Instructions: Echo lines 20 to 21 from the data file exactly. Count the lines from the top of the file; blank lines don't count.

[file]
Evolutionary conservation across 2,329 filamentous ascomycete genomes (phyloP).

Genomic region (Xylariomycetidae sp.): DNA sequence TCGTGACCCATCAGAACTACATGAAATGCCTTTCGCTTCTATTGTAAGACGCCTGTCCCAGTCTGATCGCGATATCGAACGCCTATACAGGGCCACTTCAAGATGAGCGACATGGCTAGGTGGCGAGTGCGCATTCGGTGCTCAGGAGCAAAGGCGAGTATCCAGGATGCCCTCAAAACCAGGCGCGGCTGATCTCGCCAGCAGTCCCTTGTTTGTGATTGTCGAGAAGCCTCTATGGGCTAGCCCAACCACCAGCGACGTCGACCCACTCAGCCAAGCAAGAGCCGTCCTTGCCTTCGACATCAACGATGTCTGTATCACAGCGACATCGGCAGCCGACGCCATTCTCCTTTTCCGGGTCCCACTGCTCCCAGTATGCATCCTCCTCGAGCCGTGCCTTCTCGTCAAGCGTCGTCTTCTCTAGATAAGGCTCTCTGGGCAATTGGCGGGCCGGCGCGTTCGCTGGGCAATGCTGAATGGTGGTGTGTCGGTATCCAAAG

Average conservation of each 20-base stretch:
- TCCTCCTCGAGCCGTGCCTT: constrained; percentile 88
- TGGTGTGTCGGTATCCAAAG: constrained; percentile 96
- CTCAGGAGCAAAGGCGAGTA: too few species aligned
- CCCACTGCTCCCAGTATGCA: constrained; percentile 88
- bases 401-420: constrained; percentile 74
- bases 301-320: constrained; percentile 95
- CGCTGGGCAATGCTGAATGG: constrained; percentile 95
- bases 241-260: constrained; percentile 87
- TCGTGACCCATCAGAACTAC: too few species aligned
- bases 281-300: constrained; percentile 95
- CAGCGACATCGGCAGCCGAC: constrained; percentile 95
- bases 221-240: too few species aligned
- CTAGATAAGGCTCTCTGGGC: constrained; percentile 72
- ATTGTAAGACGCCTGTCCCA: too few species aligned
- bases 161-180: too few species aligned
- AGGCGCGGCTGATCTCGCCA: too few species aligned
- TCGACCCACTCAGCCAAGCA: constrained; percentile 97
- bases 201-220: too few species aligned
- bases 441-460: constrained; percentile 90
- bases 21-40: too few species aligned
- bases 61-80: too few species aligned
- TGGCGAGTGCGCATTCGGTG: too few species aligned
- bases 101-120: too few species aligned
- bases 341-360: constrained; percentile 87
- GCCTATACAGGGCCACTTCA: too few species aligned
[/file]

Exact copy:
- TCGACCCACTCAGCCAAGCA: constrained; percentile 97
- bases 201-220: too few species aligned